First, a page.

This is a guest post from Bruce Kirsch, founder of Real Estate Financial Modeling, a unique financial modeling tutorial service. Bruce has an MBA from Wharton with a focus in real estate. This is the first in a series of ‘Advice’ posts from successful real estate professionals.
The month before I started business school at Wharton, I came to the stark realization that I had no idea what I wanted to do with my life professionally. So I sat in my shoebox apartment in Philly and started making lists of all of the things that I would be qualified to do 2 years hence with an MBA and the loans to prove it.
I had come from the entertainment and mutual fund businesses, and I knew that I didn’t want to continue to work in either of those. As I read more about finance, private equity, consulting and operations, I couldn’t help but hear John Cusack’s character Lloyd Dobler in Say Anything…
I don’t want to sell anything, buy anything, or process anything as a career. I don’t want to sell anything bought or processed, or buy anything sold or processed, or process anything sold, bought, or processed, or repair anything sold, bought, or processed. You know, as a career, I don’t want to do that.
While my outlook wasn’t quite as dire as his (and I was in no danger of pursuing professional kickboxing), the list of things that I could do that I might want to do for 30 years was dwindling indeed.
After more reflection, I was certain about one thing – I wanted to do something that involved a grand physical scale, a component of artistry, and a relative permanence. So consumer goods was also out of the question.
To help process my thoughts, I would walk around Center City Philadelphia a lot. This was my first time living in a downtown on the East Coast, and although it was overly humid in July, I enjoyed strolling around the city and gazing at the pre-War buildings, trying to figure out the economics of their development and operation. The more I walked the city, the more I enjoyed doing this, and it quickly became apparent that I was interested in studying real estate finance and development.
From that point forward, I adopted a laser-like focus on learning everything I needed to learn and meeting everyone I needed to meet to transform myself into an attractive job candidate for a top real estate development job coming out of business school. I joined ULI and did as much real estate oriented networking as I could in my spare time. And I asked questions – probably thousands – of everyone who would tolerate my curiosity relating to all things real estate. I kept reminding myself that there were no dumb questions, just questions that would become embarrassing to ask if you didn’t ask them sooner rather than later.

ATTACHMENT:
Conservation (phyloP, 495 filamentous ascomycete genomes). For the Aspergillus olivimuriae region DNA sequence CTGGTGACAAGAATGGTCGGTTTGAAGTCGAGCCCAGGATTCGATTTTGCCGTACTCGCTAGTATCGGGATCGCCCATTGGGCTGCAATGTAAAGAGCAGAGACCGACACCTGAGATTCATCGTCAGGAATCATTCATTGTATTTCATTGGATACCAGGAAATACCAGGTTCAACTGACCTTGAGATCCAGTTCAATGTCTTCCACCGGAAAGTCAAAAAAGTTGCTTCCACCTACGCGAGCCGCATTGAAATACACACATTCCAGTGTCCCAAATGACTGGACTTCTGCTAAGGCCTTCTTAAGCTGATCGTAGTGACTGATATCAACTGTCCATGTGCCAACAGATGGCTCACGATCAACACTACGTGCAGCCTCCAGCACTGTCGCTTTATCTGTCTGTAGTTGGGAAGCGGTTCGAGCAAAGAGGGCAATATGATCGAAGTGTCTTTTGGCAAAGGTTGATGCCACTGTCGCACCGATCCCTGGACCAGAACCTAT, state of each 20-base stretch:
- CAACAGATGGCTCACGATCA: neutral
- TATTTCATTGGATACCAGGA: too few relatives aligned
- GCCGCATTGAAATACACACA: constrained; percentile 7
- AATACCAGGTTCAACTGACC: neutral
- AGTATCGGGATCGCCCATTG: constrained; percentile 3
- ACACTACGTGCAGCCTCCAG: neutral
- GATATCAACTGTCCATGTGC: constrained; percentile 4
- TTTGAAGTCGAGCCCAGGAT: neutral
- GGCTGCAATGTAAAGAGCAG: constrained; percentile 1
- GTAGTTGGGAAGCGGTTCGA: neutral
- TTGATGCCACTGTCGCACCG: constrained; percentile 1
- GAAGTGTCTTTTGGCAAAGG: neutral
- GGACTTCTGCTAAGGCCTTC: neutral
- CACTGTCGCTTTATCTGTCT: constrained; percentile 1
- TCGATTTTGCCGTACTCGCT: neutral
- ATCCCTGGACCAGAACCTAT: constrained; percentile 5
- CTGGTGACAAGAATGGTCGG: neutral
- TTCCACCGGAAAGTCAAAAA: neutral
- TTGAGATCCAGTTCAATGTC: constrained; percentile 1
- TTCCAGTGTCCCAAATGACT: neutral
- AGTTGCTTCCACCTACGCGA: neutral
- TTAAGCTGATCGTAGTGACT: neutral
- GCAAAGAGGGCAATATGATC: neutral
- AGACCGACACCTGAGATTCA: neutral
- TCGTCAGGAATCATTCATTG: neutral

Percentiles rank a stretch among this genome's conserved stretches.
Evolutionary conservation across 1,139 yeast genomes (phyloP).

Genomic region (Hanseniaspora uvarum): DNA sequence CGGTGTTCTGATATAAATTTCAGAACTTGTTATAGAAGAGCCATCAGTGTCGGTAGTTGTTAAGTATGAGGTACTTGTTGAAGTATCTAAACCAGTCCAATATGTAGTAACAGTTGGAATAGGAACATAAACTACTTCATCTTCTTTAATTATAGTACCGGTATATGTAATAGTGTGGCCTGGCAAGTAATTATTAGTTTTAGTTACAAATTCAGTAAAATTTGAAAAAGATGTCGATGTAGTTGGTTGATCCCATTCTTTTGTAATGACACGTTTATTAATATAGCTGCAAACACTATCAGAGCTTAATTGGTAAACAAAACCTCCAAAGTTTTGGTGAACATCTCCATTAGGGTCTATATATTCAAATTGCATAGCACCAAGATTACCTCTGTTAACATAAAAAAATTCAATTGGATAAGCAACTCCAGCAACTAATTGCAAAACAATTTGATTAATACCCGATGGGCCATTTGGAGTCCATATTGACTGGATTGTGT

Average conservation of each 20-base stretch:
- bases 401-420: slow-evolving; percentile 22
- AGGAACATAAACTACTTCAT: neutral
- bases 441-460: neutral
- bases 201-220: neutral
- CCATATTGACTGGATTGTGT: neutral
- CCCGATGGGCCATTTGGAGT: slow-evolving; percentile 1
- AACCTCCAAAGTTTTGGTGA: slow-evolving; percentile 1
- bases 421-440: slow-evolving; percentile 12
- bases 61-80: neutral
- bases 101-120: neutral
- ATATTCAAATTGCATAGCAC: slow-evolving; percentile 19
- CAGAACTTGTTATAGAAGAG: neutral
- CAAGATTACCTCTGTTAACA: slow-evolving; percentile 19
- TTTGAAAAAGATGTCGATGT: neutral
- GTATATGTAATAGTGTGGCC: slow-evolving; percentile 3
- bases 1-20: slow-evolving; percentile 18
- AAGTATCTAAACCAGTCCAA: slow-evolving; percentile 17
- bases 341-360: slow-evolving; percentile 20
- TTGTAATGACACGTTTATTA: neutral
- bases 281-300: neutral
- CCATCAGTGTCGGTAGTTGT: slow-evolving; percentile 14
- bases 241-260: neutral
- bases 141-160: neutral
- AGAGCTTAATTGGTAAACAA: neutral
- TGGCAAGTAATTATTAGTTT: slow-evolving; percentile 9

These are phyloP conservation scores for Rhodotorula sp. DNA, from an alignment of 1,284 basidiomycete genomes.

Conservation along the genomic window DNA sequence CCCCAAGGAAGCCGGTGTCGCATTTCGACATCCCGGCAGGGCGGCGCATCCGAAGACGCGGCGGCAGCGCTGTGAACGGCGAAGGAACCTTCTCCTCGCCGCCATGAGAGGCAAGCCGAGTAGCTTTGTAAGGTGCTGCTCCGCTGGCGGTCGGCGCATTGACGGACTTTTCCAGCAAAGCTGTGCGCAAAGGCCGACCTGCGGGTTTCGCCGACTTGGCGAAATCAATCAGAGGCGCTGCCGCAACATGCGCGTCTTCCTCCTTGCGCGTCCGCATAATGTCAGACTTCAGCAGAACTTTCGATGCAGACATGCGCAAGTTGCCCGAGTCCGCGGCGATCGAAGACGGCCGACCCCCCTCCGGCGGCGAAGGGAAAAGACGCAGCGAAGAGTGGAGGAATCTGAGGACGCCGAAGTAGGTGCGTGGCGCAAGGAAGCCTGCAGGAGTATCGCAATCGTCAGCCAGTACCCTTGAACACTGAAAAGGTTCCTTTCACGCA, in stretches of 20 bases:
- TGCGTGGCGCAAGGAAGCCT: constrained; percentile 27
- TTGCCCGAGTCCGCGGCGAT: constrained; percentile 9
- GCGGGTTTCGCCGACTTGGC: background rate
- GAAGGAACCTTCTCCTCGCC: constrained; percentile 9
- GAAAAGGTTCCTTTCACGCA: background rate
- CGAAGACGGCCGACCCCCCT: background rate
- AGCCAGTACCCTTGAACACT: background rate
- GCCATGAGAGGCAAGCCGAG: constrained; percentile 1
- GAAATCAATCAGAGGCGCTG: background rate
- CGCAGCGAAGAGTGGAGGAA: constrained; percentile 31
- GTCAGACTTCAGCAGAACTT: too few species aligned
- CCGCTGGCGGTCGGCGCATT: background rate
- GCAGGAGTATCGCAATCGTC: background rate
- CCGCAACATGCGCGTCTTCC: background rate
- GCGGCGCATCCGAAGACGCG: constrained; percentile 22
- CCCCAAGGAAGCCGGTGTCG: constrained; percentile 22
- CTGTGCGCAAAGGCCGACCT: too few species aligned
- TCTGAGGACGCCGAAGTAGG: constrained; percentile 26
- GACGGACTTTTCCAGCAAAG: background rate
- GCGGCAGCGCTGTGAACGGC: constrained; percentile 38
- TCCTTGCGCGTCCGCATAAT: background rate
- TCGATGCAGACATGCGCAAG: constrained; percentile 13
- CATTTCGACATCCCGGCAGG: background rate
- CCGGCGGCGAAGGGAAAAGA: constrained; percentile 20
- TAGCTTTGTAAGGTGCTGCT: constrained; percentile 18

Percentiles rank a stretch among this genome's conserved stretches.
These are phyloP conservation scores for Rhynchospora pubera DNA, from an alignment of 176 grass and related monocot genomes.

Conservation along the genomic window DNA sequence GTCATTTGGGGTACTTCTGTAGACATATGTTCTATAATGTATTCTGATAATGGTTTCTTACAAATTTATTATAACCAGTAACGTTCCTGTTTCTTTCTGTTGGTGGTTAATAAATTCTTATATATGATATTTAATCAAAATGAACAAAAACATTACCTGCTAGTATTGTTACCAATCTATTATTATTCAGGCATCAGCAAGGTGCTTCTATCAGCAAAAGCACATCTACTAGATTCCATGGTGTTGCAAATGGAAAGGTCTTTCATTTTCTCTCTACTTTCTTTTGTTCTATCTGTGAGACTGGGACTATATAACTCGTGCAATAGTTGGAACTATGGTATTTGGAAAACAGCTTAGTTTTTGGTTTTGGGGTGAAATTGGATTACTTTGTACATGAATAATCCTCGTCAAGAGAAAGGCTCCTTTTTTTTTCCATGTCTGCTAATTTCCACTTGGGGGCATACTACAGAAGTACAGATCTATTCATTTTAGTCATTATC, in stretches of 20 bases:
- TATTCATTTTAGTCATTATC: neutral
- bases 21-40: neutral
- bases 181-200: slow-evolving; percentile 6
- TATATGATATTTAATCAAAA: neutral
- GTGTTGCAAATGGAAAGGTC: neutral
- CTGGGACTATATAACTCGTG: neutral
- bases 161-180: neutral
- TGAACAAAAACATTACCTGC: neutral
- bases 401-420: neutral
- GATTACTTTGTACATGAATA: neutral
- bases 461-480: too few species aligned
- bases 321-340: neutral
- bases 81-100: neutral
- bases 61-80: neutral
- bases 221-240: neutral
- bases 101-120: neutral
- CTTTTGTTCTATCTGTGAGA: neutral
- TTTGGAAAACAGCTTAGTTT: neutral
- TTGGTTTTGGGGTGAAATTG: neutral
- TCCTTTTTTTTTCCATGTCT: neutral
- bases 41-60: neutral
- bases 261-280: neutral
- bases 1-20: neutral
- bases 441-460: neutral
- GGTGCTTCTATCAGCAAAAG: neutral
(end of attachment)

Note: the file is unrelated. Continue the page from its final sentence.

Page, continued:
After my first year in business school, I only knew enough about real estate to be dangerous. I was lucky to get an internship in New York that allowed me to learn more and become a little less dangerous. I continued to ask questions and read. I also started to write about real estate in an effort to educate myself. I figured that if I could explain complex concepts in writing, they would be mine forever. I was right.
In business school I learned a lot of techniques and concepts, but no school can teach you about real financial risk – the kind that would be life-altering to you. That is something that each person can acquire if they choose to put themselves in such a situation. If you wire your entire life savings (no matter how small) into escrow to control a property, and have 90 days to make your decision on whether to close on that property, you will know what I mean and realize how naïve you were about financial risk when you used to talk about it nonchalantly.
My recommendation for those considering a real estate program for graduate school is to simply ask yourself – “What would I do for a living if I knew I couldn’t fail?”, and “What would I do for a living if I didn’t have to work?”
If you come up with real estate, we are alike, but this is coincidence only. There is no right answer to those questions, only a right answer for you. Don’t be swayed by others in choosing your career field either before or during graduate school, because there will always be cheer squads for all career fields. You need to retreat to a solitary place within yourself and be absolutely sure that what you are pursuing will fulfill you to the utmost. Because you will be the one doing the work at 2 and 3 AM on weeknights, and through the weekends, not the people on the cheer squad.
I wish you the clarity and strength to find and adhere to your own career compass, and the best of luck in all of your career pursuits. Contact me at firstname.lastname@example.org if I can help in any way.
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